Better Management Practices

Better Management Practices (BMPs) are approaches that protect the environment by helping to reduce impacts of growing commodities.

They also help producers to make profit in a more sustainable way.

BMPs can help producers to participate in credible certification programmes such as FSC, MSC or RSPO that can open new market opportunities and help reduce the impact of commodity production on the environment.

WWF works with producers, and businesses that use natural commodities in their supply chains, to identify, develop and promote BMPs. 

Here are some examples.

CREDIBLE CERTIFICATION

In addition to Better Management Practices, WWF also engages with businesses through credible certification schemes that can help companies prevent environmental degradation and drive key industries toward better performance. Find out more
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Sugarcane and forest on the hills, São José da Laje, Brazil.
© Adriano Gambarini / WWF-Brazil

Better sugarcane cultivation

WWF works with farmers in key sugarcane producing areas to increase yields while at the same time reduce soil erosion, pesticide use and water pollution from conventional sugarcane production. In Australia, for example, we're on the ground with sugarcane farmers to reduce impacts downstream on the Great Barrier Reef. We are also active in Central America, South Africa and Brazil.

Find out more ►

The 2050 Criteria

Providing guidance based on leading industry practice, The 2050 Criteria is a field guide for investors to access mainstream agricultural, forest, and seafood commodities in a better way.  It provides a framework to identify responsible practices in key soft commodity sectors.

► Get the report
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Cotton bundles are seen before being loaded on a truck in China.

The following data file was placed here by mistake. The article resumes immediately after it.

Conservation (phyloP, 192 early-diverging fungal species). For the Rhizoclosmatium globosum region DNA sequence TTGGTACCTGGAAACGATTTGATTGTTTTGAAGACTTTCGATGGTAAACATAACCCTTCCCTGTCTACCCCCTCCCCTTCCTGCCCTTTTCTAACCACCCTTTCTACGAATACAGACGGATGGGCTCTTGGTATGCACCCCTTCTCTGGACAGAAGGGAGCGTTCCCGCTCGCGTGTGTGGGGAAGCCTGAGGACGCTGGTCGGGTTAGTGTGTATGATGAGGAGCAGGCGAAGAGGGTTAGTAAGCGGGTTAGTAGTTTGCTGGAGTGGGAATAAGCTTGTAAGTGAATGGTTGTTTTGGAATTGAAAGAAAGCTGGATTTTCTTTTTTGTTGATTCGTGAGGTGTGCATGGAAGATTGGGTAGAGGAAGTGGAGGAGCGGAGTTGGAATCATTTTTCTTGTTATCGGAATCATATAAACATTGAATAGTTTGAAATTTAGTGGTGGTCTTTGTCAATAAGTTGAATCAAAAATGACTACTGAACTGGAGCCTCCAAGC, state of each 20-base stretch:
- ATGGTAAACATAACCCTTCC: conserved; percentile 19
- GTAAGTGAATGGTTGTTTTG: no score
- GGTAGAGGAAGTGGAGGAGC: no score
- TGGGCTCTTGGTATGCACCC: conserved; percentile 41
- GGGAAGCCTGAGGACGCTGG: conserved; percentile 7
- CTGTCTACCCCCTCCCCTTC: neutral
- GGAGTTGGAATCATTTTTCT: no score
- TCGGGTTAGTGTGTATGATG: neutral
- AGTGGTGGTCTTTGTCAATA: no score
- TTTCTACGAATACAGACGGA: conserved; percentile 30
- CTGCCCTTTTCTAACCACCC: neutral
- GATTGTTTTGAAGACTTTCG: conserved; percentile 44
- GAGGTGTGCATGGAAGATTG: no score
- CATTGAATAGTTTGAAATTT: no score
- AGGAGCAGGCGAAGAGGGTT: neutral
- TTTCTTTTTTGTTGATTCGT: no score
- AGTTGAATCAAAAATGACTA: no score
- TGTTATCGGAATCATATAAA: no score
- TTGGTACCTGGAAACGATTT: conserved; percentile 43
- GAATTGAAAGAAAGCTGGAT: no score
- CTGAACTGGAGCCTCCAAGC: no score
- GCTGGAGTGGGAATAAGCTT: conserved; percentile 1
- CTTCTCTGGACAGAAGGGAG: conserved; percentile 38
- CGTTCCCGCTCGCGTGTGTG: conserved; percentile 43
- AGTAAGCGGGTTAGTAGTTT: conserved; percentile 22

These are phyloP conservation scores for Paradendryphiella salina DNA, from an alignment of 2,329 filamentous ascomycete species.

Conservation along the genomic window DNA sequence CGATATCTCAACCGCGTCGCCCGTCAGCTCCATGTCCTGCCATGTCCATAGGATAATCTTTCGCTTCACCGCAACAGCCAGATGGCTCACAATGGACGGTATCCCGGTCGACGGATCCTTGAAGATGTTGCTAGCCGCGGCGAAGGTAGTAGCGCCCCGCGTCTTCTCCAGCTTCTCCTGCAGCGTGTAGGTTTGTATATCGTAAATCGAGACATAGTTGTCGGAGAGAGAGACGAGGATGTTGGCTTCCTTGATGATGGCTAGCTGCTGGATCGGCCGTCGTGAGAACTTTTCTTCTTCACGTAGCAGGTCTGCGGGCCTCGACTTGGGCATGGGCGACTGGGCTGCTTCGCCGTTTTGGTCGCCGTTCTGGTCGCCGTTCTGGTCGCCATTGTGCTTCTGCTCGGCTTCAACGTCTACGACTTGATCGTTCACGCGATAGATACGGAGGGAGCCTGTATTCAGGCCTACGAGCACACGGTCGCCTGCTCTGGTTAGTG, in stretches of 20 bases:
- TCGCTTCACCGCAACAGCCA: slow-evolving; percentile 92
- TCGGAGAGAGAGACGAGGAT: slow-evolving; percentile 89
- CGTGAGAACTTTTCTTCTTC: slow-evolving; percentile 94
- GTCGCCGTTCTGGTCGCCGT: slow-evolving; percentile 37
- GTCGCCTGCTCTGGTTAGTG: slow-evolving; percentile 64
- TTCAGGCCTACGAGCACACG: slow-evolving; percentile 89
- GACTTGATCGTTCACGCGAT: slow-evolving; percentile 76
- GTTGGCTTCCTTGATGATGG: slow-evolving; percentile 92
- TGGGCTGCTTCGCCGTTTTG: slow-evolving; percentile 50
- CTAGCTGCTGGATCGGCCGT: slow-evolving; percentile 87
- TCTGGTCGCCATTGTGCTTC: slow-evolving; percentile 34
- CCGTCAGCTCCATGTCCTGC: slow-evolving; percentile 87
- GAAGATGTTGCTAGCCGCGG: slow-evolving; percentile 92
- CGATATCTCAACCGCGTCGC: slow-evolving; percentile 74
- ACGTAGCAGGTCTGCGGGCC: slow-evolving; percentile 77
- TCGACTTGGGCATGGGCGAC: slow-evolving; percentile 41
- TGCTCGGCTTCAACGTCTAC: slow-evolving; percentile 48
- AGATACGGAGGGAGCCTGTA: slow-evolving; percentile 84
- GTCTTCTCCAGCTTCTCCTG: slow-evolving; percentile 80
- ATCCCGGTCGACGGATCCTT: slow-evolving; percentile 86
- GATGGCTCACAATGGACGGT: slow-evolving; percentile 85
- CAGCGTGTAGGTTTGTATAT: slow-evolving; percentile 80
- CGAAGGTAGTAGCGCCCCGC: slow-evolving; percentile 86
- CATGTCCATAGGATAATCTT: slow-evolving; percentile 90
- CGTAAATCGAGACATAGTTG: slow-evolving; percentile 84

© Global Warming Images / WWF-Canon

Pakistan Sustainable Cotton Initiative

Cotton production is an important source of income for farmers and an important pillar of the Pakistani economy. Cotton is mainly grown on irrigated land and about 75% of imported pesticides are used for its cultivation.

WWF and IKEA are collaborating on a project to improve livelihoods through the introduction of Better Management Practices (BMP) to make cotton cultivation in Pakistan more sustainable and economically viable. We do this by working with famers to reduce inputs—only irrigate and use pesticides when needed, as opposed to following a set schedule and using pesticides preventively.

This allows farmers to grow more with less costs and leaves them with more income without having to sell their crop at a higher price.

Find out more ►
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Atlantic cod, Saltstraumen, Norway Atlantic cod (Gadus morhua) Saltstraumen, Bodo, Norway.
© Wild Wonders of Europe /Magnus Lundgren / WWF

Increasing the sustainability of Newfoundland cod

When WWF-Canada embarked on a Fisheries Improvement Project (FIP) to increase the sustainability of the Newfoundland and Labrador cod, the fishery had not yet met MSC certification standards. WWF partnered with the largest North American cod processing company Icewater Seafoods Inc. (Icewater) that supplies to EU retailers with a focus on those who have pledged to source only certified sustainable seafood. The FIP followed WWF's three-step approach and successfully implemented three high priority work plan activities such as addressing the MSC principles:

1. the FIP catalysed the development of the first conservation strategy and rebuilding plan for any cod fishery in Canada

2. the FIP catalysed a collaborative inshore cod tagging programme to get a better understanding of exploitation rates and stock status;

3. the FIP led to a bycatch analysis that is currently underway.

The Newfoundland and Labrador cod FIP was a watershed moment in Newfoundland and Labrador’s rich fishing history. The FIP co-client group included all sectors of the fishing industry: WWF; Icewater: Ocean Choice International (OCI) ; Fish, Food and Allied Workers Union; Department of Fisheries and Aquaculture and Fisheries and Oceans Canada.

The approach was collaborative and inclusive. Sincere commitment was illustrated by the high level of engagement and information sharing between stakeholders in the FIP workshop and implementation meeting. In early March 2014, close to the end of the FIP’s 3-year timeline, Icewater and OCI took the next step to securing the long term sustainability of this Atlantic cod stock by entering it into the MSC certification process.

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